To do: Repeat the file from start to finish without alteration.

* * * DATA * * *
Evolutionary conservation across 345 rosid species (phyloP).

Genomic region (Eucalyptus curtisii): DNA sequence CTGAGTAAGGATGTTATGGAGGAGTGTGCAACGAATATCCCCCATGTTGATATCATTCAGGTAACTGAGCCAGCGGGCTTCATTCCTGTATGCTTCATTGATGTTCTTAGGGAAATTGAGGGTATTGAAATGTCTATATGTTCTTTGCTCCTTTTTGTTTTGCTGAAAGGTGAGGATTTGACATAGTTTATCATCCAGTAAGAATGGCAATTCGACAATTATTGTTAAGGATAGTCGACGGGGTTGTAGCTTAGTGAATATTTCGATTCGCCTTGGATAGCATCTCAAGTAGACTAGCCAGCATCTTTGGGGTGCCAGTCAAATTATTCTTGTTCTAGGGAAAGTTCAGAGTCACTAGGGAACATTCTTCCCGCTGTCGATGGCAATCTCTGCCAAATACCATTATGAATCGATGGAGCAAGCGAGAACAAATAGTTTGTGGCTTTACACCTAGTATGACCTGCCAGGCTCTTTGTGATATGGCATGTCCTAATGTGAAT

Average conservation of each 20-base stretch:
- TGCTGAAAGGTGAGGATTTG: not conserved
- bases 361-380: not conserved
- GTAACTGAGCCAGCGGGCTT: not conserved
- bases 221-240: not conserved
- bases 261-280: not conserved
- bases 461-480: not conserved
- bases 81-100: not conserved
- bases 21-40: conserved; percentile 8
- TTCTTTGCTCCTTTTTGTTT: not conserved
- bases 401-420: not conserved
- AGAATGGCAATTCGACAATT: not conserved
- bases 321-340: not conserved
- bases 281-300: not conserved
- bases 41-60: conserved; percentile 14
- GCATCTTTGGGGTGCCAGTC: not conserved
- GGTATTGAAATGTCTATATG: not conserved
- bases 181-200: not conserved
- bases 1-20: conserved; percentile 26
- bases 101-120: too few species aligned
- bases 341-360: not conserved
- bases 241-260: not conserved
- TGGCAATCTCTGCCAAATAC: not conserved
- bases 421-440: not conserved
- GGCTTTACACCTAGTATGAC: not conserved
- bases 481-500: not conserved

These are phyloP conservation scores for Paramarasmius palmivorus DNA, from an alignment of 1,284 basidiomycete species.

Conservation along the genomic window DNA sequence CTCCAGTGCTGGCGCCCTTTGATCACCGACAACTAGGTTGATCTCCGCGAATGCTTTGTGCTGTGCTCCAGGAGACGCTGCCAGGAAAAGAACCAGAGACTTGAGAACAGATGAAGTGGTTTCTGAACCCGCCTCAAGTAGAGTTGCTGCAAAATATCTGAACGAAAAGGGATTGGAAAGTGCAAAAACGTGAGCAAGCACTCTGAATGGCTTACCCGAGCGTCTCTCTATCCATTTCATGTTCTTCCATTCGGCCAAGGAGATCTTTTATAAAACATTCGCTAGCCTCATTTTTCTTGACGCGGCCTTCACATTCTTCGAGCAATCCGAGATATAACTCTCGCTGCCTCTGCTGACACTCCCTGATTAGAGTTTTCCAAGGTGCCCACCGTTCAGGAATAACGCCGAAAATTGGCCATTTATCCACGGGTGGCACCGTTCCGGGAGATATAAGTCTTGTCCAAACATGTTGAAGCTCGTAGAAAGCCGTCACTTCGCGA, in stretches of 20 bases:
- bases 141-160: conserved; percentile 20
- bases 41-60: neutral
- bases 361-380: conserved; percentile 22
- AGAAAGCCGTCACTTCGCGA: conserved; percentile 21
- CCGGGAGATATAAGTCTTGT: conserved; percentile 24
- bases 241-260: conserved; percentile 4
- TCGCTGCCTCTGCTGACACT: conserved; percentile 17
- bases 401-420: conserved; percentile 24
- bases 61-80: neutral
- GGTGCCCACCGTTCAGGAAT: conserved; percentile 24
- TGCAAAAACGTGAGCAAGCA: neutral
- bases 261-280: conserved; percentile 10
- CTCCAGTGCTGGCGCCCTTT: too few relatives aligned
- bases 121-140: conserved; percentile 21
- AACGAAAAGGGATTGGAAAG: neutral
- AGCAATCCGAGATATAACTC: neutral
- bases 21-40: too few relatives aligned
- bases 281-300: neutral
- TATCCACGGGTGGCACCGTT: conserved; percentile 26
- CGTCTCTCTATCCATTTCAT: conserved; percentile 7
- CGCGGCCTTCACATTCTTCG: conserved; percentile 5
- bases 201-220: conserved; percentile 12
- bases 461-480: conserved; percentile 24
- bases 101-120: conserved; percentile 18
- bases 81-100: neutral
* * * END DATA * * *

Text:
Evolutionary conservation across 345 rosid species (phyloP).

Genomic region (Eucalyptus curtisii): DNA sequence CTGAGTAAGGATGTTATGGAGGAGTGTGCAACGAATATCCCCCATGTTGATATCATTCAGGTAACTGAGCCAGCGGGCTTCATTCCTGTATGCTTCATTGATGTTCTTAGGGAAATTGAGGGTATTGAAATGTCTATATGTTCTTTGCTCCTTTTTGTTTTGCTGAAAGGTGAGGATTTGACATAGTTTATCATCCAGTAAGAATGGCAATTCGACAATTATTGTTAAGGATAGTCGACGGGGTTGTAGCTTAGTGAATATTTCGATTCGCCTTGGATAGCATCTCAAGTAGACTAGCCAGCATCTTTGGGGTGCCAGTCAAATTATTCTTGTTCTAGGGAAAGTTCAGAGTCACTAGGGAACATTCTTCCCGCTGTCGATGGCAATCTCTGCCAAATACCATTATGAATCGATGGAGCAAGCGAGAACAAATAGTTTGTGGCTTTACACCTAGTATGACCTGCCAGGCTCTTTGTGATATGGCATGTCCTAATGTGAAT

Average conservation of each 20-base stretch:
- TGCTGAAAGGTGAGGATTTG: not conserved
- bases 361-380: not conserved
- GTAACTGAGCCAGCGGGCTT: not conserved
- bases 221-240: not conserved
- bases 261-280: not conserved
- bases 461-480: not conserved
- bases 81-100: not conserved
- bases 21-40: conserved; percentile 8
- TTCTTTGCTCCTTTTTGTTT: not conserved
- bases 401-420: not conserved
- AGAATGGCAATTCGACAATT: not conserved
- bases 321-340: not conserved
- bases 281-300: not conserved
- bases 41-60: conserved; percentile 14
- GCATCTTTGGGGTGCCAGTC: not conserved
- GGTATTGAAATGTCTATATG: not conserved
- bases 181-200: not conserved
- bases 1-20: conserved; percentile 26
- bases 101-120: too few species aligned
- bases 341-360: not conserved
- bases 241-260: not conserved
- TGGCAATCTCTGCCAAATAC: not conserved
- bases 421-440: not conserved
- GGCTTTACACCTAGTATGAC: not conserved
- bases 481-500: not conserved

These are phyloP conservation scores for Paramarasmius palmivorus DNA, from an alignment of 1,284 basidiomycete species.

Conservation along the genomic window DNA sequence CTCCAGTGCTGGCGCCCTTTGATCACCGACAACTAGGTTGATCTCCGCGAATGCTTTGTGCTGTGCTCCAGGAGACGCTGCCAGGAAAAGAACCAGAGACTTGAGAACAGATGAAGTGGTTTCTGAACCCGCCTCAAGTAGAGTTGCTGCAAAATATCTGAACGAAAAGGGATTGGAAAGTGCAAAAACGTGAGCAAGCACTCTGAATGGCTTACCCGAGCGTCTCTCTATCCATTTCATGTTCTTCCATTCGGCCAAGGAGATCTTTTATAAAACATTCGCTAGCCTCATTTTTCTTGACGCGGCCTTCACATTCTTCGAGCAATCCGAGATATAACTCTCGCTGCCTCTGCTGACACTCCCTGATTAGAGTTTTCCAAGGTGCCCACCGTTCAGGAATAACGCCGAAAATTGGCCATTTATCCACGGGTGGCACCGTTCCGGGAGATATAAGTCTTGTCCAAACATGTTGAAGCTCGTAGAAAGCCGTCACTTCGCGA, in stretches of 20 bases:
- bases 141-160: conserved; percentile 20
- bases 41-60: neutral
- bases 361-380: conserved; percentile 22
- AGAAAGCCGTCACTTCGCGA: conserved; percentile 21
- CCGGGAGATATAAGTCTTGT: conserved; percentile 24
- bases 241-260: conserved; percentile 4
- TCGCTGCCTCTGCTGACACT: conserved; percentile 17
- bases 401-420: conserved; percentile 24
- bases 61-80: neutral
- GGTGCCCACCGTTCAGGAAT: conserved; percentile 24
- TGCAAAAACGTGAGCAAGCA: neutral
- bases 261-280: conserved; percentile 10
- CTCCAGTGCTGGCGCCCTTT: too few relatives aligned
- bases 121-140: conserved; percentile 21
- AACGAAAAGGGATTGGAAAG: neutral
- AGCAATCCGAGATATAACTC: neutral
- bases 21-40: too few relatives aligned
- bases 281-300: neutral
- TATCCACGGGTGGCACCGTT: conserved; percentile 26
- CGTCTCTCTATCCATTTCAT: conserved; percentile 7
- CGCGGCCTTCACATTCTTCG: conserved; percentile 5
- bases 201-220: conserved; percentile 12
- bases 461-480: conserved; percentile 24
- bases 101-120: conserved; percentile 18
- bases 81-100: neutral